Timaru priest reflects on Antarctic posting
Though it was 17 degrees Celsius below zero outside at times, a Timaru priest performed mass, prayed and listened to confessions in Antarctica.
Father Brian Fennessy volunteered to spend five weeks at McMurdo Station as one of the five Catholic priests who work there on a roster over the summer season. He returned on Thursday.
The low temperatures were not so bad, it was the wind chill of minus 30 degrees Celsius which really bit, he said.
"By the time I left it had improved to -1C, with a wind chill of -15C."
He could walk from the United States research centre, McMurdo, over a saddle to Scott Base, which took about 45 minutes.
It was walking in the footsteps of the great explorers which really appealed to Father Brian during his time off. There were no penguins but he did see Weddell seals.
The well-travelled priest has visited Antarctica twice before, in 2005 and 2007.
"There were fewer people at McMurdo this year than last time because of the global financial situation. Last time there were 1000 people; this time there were 550 when I arrived [at the end of October] and 800 when I left," he said.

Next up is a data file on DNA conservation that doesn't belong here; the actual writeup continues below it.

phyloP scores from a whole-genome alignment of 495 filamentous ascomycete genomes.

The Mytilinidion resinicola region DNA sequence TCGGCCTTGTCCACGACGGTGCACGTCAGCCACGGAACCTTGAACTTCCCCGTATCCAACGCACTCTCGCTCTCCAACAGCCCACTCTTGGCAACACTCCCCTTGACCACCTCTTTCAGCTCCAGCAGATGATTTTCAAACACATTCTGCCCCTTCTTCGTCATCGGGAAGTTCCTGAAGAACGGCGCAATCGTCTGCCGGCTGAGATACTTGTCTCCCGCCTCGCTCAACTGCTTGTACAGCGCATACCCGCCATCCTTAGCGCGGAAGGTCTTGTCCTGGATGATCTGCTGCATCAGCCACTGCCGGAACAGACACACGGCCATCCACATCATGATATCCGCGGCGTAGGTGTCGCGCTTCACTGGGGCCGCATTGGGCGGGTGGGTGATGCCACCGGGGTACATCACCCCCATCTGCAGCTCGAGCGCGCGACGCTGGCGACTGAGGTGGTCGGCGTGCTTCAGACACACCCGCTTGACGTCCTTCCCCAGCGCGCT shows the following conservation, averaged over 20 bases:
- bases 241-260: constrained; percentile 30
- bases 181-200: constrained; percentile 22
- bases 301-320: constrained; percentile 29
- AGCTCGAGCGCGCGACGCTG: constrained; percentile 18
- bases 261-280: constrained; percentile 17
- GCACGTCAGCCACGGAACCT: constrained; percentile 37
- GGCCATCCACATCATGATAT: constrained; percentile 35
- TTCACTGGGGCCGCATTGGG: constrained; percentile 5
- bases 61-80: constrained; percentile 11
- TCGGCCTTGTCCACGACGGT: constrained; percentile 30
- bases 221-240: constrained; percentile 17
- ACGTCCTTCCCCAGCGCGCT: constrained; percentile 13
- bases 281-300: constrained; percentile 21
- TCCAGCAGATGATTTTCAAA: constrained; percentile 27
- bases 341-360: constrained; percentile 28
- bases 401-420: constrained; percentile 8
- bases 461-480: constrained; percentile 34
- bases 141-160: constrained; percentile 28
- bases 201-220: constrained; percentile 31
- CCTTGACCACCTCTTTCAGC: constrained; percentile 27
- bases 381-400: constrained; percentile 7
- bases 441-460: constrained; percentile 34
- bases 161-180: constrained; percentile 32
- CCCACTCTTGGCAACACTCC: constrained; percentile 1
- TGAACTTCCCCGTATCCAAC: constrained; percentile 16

Science projects undertaken in Antarctica are marine, atmospheric, and geological. The infrastructure to support the scientists accounts for the majority of personnel, about 40 of whom are Kiwis.
Father Brian said he missed colour and greenery but the benefits were no flies or hayfever irritants on the huge white expanse of ice on Ross Island, where McMurdo is located, and its surrounds.
There is also no sound. With no landmarks and the earth flatter at that point, the horizon is further away than it looks.
Over the summer months it is light 24 hours a day.
"It's weird with the sun shining at 10.30pm," he said.
He was invited by the NZ Antarctic programme to say prayers at a memorial service to mark 34 years since the Mt Erebus plane crash, which killed all 257 on board, and said prayers at Armistice and Veterans' Day services.
As well as presiding over mass in the non-denominational chapel at McMurdo, Father Brian heard confessions and shared his faith in discussions at ecumenical sessions with Protestant ministers there.
He found ice core samples gathered by scientists, which contain preserved water from 2000 years ago, quite remarkable.
"People are drinking the water from snow that fell in the days of Jesus," Father Brian said.
The Timaru Herald